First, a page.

56 F
Oxford

UM Education Gives Swedish Graduate Student Confidence

Torkel Nord Bjaerneman takes a break from his graduate assistant duties to enjoy bicycling. Submitted photo

Five years ago, Torkel Nord Bjaerneman came to the University of Mississippi in search of a quality education. The native of Gothenburg, Sweden, who earned his civil engineering degree and is in graduate school, said he feels ready to succeed at any workplace in the world.

“I have firsthand experience that the level of education one gets here matches that of any great technical institution,” said Nord Bjaerneman, who after his junior year had a summer internship at a major technical consulting firm and employer for young professional engineers in Sweden.

“There, I was able to interact with students pursuing graduate degrees in structural engineering at one of the top technical institutions, along with young professionals,” he said. “I was pleased that I had no difficulties in understanding their work tasks. I was also able to work independently on my own tasks and actively engage in discussions.”

Nord Bjaerneman has been part of the UM Center for Graphene Research and Innovation since its creation in 2017. It focuses on bridging the gap between university-based science and discovery and industry-led innovations and applications for graphene, a form of carbon made of a single layer of atoms.

First isolated and described by scientists in 2004, the material is incredibly strong and flexible, and its conductivity lends it to a broad range of applications from manufacturing to electronics to medicine.

As a research assistant for the CGRI, Nord Bjaerneman has been able to learn a lot about graphene and has been asked twice by the National Graphene Association to attend and help out at its annual conference.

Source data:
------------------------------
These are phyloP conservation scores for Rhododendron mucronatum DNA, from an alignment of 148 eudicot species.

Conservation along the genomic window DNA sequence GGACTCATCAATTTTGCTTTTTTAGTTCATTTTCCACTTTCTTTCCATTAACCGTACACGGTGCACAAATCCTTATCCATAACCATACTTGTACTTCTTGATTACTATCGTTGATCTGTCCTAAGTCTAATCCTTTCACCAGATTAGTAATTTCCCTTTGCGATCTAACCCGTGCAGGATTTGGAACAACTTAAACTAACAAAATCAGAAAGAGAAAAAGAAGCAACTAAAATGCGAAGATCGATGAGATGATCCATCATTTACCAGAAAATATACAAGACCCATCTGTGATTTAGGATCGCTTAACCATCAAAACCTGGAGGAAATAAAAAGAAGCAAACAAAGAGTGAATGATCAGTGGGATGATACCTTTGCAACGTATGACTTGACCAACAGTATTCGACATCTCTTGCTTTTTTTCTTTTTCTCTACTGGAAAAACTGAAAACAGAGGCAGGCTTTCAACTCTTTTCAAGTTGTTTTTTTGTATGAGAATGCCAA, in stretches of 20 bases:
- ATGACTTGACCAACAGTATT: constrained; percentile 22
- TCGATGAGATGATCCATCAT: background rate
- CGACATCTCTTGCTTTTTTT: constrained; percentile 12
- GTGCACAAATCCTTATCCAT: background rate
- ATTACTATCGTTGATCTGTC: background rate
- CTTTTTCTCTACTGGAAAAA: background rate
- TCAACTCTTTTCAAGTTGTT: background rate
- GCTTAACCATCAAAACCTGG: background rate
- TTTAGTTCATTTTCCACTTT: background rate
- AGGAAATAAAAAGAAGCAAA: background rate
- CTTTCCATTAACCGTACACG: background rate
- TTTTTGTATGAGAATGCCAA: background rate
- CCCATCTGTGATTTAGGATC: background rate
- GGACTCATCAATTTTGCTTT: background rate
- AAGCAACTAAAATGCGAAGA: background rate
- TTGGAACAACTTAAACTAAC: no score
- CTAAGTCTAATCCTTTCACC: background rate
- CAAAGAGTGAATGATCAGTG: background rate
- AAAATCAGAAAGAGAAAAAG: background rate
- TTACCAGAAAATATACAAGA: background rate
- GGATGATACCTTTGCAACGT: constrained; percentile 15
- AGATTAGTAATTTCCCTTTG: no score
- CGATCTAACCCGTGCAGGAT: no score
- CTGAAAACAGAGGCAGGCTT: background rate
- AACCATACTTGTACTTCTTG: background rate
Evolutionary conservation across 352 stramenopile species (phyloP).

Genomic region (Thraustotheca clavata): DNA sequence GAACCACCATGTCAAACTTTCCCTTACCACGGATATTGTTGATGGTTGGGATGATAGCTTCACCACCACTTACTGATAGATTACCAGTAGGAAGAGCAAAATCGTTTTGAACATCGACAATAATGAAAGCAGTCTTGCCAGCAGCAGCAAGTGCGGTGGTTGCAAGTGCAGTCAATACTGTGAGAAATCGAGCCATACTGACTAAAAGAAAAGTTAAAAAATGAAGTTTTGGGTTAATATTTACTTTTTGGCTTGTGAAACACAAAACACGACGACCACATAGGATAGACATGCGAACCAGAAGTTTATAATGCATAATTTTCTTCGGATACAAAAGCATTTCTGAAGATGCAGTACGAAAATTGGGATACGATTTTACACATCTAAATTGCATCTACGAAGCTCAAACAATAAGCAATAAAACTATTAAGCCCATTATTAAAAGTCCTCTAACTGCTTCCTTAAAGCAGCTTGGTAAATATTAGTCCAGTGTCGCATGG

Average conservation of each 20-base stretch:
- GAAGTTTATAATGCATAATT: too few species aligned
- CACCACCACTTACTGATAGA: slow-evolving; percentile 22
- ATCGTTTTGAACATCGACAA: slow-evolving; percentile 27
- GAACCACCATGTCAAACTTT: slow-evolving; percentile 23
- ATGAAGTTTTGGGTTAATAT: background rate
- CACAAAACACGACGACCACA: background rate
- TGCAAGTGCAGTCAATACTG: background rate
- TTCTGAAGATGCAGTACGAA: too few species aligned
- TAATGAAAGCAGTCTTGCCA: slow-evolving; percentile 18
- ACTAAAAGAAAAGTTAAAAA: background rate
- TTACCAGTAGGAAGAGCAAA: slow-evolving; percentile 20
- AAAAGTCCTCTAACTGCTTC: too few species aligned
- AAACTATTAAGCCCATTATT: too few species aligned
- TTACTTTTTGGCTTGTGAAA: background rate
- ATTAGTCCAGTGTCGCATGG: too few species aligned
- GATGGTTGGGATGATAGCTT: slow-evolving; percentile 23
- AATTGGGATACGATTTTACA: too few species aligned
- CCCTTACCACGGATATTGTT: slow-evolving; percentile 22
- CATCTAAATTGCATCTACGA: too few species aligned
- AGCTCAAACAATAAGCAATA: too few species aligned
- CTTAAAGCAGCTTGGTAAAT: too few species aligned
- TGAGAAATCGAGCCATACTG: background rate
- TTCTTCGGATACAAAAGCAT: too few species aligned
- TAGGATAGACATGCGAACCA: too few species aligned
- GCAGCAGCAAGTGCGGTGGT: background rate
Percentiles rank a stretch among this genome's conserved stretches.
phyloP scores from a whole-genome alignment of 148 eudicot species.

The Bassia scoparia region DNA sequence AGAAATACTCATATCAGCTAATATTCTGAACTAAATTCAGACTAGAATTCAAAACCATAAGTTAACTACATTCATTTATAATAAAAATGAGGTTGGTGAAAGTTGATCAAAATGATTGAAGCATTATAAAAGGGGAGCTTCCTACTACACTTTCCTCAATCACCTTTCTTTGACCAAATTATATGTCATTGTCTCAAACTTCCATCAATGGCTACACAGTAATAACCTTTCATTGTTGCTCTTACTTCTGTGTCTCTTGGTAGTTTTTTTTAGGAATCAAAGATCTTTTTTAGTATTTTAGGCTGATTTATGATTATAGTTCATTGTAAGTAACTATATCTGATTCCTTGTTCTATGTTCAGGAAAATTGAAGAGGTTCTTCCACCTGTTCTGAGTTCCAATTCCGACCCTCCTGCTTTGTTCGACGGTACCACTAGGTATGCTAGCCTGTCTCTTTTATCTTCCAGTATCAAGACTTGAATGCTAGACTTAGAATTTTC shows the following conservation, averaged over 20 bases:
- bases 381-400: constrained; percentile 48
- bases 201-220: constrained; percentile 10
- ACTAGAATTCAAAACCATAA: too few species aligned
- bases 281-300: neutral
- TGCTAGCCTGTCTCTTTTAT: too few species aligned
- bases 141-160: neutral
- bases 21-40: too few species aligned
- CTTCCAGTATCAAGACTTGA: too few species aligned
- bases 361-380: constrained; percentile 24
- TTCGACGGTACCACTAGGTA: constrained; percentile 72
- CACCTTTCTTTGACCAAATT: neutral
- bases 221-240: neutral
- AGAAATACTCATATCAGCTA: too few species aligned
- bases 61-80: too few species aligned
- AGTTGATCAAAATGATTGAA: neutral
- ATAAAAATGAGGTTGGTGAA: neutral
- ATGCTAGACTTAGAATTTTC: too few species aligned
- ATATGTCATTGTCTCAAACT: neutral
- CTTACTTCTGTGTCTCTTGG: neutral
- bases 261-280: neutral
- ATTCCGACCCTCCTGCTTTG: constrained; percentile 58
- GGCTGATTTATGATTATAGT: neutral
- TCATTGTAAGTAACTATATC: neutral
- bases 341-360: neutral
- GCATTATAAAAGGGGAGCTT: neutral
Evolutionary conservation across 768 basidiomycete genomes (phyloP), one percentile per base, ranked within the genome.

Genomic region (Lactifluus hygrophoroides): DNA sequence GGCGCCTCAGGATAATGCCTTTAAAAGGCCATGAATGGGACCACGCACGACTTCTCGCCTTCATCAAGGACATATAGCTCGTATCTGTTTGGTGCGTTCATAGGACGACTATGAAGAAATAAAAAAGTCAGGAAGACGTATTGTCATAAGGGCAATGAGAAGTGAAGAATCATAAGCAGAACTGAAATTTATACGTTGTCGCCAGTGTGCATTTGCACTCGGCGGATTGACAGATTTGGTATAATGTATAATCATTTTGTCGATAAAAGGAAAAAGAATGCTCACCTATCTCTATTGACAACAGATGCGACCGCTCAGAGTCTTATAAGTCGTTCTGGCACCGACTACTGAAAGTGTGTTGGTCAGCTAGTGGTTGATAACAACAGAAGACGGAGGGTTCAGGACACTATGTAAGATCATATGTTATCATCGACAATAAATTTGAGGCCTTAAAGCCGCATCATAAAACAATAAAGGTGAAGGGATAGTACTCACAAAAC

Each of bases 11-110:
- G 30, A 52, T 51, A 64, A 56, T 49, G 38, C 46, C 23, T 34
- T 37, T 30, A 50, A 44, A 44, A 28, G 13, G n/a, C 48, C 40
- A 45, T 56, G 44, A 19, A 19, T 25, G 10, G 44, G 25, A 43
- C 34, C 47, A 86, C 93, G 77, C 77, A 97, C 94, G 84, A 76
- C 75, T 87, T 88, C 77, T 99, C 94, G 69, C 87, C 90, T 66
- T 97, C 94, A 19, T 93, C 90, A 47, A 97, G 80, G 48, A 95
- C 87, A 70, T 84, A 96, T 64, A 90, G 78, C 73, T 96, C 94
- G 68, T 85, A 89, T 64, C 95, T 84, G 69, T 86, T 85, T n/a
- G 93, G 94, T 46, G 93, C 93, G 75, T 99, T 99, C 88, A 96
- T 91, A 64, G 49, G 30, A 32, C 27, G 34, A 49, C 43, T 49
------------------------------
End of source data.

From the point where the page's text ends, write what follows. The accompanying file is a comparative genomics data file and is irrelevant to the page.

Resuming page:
“The most interesting activities that I have been a part of were being the National Graphene Association’s Graphene Innovation Summit in Nashville, Tennessee, in 2017 and the Global Graphene Expo in Austin, Texas, last fall,” he said. “The events brought together current and future graphene stakeholders to focus on commercial applications of graphene, drive innovation and promote and showcase graphene products and technologies.

“I met with a lot of interesting people, listened to many amazing presentations and learned almost a semester worth of knowledge about graphene and other 2D materials.”

These off-campus experiences led to Nord Bjaerneman working for the UM Office of Technology Commercialization as a graduate engineering student analyst.

“I’m learning about technology transfer and intellectual property, which goes hand in hand with my long-term goal of being a strong team player with an expertise that reaches across engineering, research and development, finance and business, as well as being an entrepreneur,” Nord Bjaerneman said.

“At the moment, my short-term goal is seeing every day as an opportunity to grow as an engineer, leader, producer and human being. I am also trying to find a challenging internship this upcoming summer and start working on a business idea that I can potentially launch.”

Nord Bjaerneman graduated summa cum laude in May 2018 with a bachelor’s degree in civil engineering and a minor in business administration. He is pursuing a master’s degree in engineering science with an emphasis in structural and materials engineering.

He also is taking some classes offered by the Master of Business Administration program that he will be using for his thesis.